TORY Foreign Secretary Dominic Raab appeared before MPs on the Foreign Affairs Committee yesterday, where he was questioned about the end of the UK’s role in the US-led bombing, invasion and occupation of Afghanistan lasting 20-years.
Raab brushed aside different members of the committee’s repeated calls for him to resign.
When the final UK troops left Kabul at the weekend, Raab was on holiday as the Taliban approached Kabul. He has said ‘with hindsight’ he would not have been in Greece.
While being grilled, Raab insisted that the government did not foresee the rapid victory of the Taliban coming. Raab said: ‘My point is this: The central assessment that we were operating to, and it was certainly mapped out by the JIG (Joint Intelligence Group) and by the military, was that the most likely central proposition was that given the troop withdrawal at the end of August, you would see a steady deterioration from that point. It was unlikely that Kabul would fall this year.
‘… Just to be clear that is something that was widely shared, that view by our NATO allies.’
Tory MP and chair of the committee Tom Tugendhat then read out the Defence Secretaries Principle Risk Report for 22 July 2021: ‘Peace talks have stalled and the NATO withdrawal has led to rapid Taliban advances. This could lead to fall of cities, the collapse of security forces, Taliban return to power, mass displacement and significant humanitarian need. The embassy may need to close if security deteriorates.’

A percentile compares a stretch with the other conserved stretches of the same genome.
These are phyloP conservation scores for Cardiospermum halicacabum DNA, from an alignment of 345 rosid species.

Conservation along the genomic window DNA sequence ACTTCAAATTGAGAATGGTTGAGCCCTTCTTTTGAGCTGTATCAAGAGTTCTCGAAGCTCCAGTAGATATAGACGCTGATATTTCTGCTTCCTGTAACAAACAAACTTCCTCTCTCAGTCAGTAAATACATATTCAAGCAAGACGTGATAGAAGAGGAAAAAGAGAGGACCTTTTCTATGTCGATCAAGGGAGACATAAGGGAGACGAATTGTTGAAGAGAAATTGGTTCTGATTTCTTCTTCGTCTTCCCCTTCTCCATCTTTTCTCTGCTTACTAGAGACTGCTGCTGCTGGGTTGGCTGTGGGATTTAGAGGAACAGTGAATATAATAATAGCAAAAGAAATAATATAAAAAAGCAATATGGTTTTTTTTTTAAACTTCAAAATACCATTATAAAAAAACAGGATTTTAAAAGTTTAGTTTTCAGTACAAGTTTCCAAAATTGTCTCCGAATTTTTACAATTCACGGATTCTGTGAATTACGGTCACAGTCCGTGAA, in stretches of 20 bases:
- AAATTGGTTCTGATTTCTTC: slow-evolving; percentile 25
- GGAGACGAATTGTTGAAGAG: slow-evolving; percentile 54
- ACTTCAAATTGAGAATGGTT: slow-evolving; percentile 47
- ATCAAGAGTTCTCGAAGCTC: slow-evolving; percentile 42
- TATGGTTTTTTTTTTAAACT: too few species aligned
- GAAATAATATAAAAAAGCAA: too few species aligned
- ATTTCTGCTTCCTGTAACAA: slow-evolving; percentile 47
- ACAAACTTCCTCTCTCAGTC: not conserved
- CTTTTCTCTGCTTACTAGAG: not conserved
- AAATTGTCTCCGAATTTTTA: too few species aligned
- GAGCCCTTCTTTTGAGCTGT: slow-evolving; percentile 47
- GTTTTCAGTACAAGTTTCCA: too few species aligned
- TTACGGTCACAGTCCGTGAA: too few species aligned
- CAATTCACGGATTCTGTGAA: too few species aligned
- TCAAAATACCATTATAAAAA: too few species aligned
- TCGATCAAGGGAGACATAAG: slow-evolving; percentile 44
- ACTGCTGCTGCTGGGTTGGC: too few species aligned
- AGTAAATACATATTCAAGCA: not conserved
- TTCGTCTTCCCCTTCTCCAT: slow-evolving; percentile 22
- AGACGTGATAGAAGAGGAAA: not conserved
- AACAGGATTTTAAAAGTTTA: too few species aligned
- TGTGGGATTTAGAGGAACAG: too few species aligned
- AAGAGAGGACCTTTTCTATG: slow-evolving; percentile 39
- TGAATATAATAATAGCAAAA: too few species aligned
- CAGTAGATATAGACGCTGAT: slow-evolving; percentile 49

Raab said: ‘The central assessment remained that the deterioration would be incremental. We started planning in June for the contingency of a full of evacuation and therefore a full drawdown of the embassy.
‘The timing of all of this was very much coordinated with our NATO allies.’
Labour’s Chris Bryant then accused the government of not putting enough effort into contingency planning in case Kabul fell to the Taliban quicker than most people expected.
Raab rejected this, adding that applications for Afghans who helped the UK to apply for resettlement under the so-called ARAP (Afghan Relocations and Assistance Policy) scheme were ‘speeded up’ from April onwards.
Rabb was then questioned on numbers of UK residents remaining in Afghanistan. He admitted that he can’t say with ‘precision’ how many UK nationals are left in the country, but somewhere in ‘the low hundreds’.
Bryant asked Raab if he was ‘already on holiday on 11 August?’
Raab said he has given a ‘full statement’ on his holiday, and will not get into a ‘fishing expedition’ over the details of his time away.